Kevin and I are ambitious and we created the LLC for Discussion Combustion Production. It’s a tongue twister if you haven’t tried saying it a bunch of times but we do have a couple of podcasts that are interested in jumping on and using our services. We invest the time and money into all the equipment. We would like to use it and help other people be successful too.
Growing the channel along the way a little bit, too. What’s that going to look like? It’s still very new. To answer your question of where we are headed next, that’s going to be it. It’s bringing some other shows under our umbrella and starting the DCPC Productions or the DCPC Studios and the YouTube channel as well. That’s going to be trial and error. We might have to come back and talk about that on your show and we will see how that pans out. As far as our specific Discuss Combustion Podcast goes, you can count on every Thursday, new episodes will be uploaded. We are going to 1,000. Who knows? The sky’s the limit.
We are doing it.
I want to touch on the fact that you celebrated your 100th episode and you had a great celebration. You had a ton of guests in there. I was listening to it thinking, “That was a logistical feat.” You guys said that that’s exactly what it was. It was a lot more than you expected it to be but it was really good that you did that celebration. It was great for your audience and not just the two of you who deserve that. Tell us a little bit about that 100th episode, about your plan for it and how it came off.
We started talking about episode 100 somewhere in the 70s.
Kevin, he was talking about episode 100 in episode 20.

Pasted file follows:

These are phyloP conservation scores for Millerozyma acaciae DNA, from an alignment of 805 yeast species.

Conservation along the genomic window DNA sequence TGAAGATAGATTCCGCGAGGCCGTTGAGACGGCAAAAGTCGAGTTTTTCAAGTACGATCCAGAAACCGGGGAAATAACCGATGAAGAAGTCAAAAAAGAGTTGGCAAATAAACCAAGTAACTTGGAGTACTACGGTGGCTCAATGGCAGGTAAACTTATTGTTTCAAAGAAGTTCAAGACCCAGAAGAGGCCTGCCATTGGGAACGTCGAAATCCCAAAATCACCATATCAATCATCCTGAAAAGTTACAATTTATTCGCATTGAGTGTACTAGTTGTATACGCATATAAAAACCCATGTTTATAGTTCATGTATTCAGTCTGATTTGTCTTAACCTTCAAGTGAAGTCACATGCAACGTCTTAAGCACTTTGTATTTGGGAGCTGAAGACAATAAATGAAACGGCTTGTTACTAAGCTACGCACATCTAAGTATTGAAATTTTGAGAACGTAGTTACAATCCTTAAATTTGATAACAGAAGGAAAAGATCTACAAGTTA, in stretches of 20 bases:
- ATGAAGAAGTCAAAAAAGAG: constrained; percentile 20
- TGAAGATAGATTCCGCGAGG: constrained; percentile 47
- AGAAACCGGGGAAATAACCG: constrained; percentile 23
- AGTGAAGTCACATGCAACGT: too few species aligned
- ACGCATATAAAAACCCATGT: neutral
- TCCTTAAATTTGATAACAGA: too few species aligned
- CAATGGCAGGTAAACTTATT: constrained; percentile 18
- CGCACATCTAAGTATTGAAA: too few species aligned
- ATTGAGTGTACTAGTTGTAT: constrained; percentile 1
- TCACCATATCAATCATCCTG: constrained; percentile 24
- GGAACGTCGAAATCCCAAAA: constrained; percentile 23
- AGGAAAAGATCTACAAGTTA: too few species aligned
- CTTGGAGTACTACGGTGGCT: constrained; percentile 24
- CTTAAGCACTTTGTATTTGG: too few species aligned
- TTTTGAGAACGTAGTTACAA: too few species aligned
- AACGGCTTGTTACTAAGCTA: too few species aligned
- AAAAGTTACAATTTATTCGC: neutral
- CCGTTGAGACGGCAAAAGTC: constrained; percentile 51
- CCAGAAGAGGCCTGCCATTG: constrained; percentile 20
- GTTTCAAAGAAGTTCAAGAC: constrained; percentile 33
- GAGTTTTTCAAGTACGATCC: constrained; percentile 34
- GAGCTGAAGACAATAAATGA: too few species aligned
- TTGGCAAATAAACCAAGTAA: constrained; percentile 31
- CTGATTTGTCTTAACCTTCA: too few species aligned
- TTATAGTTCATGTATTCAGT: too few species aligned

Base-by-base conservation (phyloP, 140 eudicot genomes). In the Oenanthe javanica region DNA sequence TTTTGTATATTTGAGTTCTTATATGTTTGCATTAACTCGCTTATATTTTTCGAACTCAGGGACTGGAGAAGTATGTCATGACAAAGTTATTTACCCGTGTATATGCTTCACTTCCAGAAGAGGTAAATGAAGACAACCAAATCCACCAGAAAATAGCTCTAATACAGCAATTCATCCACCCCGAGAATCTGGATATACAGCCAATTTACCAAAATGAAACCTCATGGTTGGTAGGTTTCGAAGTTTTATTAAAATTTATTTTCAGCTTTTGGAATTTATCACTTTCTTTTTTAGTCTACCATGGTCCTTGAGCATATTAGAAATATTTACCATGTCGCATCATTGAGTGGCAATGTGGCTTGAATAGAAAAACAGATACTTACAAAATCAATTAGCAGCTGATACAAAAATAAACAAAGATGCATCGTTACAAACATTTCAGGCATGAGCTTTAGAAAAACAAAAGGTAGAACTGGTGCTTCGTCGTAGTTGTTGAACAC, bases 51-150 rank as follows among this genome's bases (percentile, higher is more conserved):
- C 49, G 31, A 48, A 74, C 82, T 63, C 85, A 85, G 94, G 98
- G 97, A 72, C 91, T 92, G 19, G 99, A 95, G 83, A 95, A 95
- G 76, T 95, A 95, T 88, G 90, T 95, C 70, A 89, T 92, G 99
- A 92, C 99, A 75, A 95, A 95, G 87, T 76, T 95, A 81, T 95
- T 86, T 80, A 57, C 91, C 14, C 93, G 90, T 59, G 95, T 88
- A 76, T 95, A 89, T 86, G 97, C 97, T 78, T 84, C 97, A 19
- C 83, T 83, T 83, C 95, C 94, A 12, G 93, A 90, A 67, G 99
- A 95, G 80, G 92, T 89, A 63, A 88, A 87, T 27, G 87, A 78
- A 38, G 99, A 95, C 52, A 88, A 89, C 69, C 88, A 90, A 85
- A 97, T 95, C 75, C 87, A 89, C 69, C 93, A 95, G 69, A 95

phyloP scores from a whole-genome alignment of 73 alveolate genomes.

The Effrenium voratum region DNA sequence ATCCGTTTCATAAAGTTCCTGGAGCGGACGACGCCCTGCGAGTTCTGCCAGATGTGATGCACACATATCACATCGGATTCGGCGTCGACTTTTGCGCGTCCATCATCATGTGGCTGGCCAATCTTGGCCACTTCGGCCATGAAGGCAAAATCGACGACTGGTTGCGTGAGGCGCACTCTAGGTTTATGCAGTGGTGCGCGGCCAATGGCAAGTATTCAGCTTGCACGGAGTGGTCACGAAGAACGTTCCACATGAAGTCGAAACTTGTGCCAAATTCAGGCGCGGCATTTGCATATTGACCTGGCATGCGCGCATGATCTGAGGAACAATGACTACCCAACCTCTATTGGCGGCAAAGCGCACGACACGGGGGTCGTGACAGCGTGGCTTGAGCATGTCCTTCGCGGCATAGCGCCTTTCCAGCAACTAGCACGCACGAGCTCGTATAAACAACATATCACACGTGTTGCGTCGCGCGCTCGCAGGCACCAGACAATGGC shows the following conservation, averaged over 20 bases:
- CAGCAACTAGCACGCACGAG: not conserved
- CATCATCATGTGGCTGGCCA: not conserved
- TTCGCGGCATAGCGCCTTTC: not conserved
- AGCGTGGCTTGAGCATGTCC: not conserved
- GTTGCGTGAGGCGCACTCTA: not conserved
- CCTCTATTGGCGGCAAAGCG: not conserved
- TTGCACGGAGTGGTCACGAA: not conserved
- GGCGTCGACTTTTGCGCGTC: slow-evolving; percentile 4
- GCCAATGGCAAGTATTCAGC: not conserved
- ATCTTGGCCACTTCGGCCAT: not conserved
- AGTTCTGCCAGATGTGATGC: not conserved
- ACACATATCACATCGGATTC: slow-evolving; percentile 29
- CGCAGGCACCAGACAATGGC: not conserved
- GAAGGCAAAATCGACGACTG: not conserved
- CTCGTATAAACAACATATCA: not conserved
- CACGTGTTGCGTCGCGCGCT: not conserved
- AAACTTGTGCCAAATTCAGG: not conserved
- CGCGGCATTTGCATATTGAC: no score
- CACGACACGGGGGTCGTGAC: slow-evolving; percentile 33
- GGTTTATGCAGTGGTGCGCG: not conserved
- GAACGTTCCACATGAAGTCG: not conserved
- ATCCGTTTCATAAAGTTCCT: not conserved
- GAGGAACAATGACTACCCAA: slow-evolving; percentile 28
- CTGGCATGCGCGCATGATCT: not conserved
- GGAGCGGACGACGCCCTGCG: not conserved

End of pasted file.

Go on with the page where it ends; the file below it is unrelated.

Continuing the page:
You were planning.
He’s right, I get very excited. I’m like a weasel. I latch on and I want to keep going. One hundred was always like, “I can’t wait.” We were looking at the calendar, “If we do this week and this week, we hit it right, it’s going to be the first weekend of May.” We knew for a long time so we started hyping people up. We had people fly in from New Orleans. We had people around Denver. Our closest friends and family were aware of it. Some couldn’t make it but a lot of them did. It was a logistical nightmare in the sense that obviously, we were coming out of COVID times. We are in a big office building here so we had to reserve the board room for them to sit in until their turn was to be on the show. There were a lot of alcohol consumption. If you haven’t seen that episode, there are a lot of alcohol consumption.
How we organized it was once we had all the confirmed RSVPs, then we made a list of, “We’ve got to do them in twos because we can’t run twelve different guests solo, it’s going to take too long.” We thought about it like, “We will give each pair of people twenty minutes,” and then we wrote down the list. We are like, “These two would go with these two,” and then we just told everybody to show up at a certain time. Everyone was super patient and hung out. They kept cycling through and we had some food in there. It was a good time.
I’m shocked because listening to it, you certainly couldn’t tell that the two that you paired up at any given time didn’t know each other. They seemed like they were a fit. You guys did a great job in planning that.
That’s good feedback because we didn’t know how it was going to go, Tracy. It could have gone off the rails. We were prepared for it to go off the rails. We even started at noon because usually, we start late when we record. We can’t be having too much inebriation so let’s dial it back to noon. It started early.
There was still a fit there.
There was still more than enough.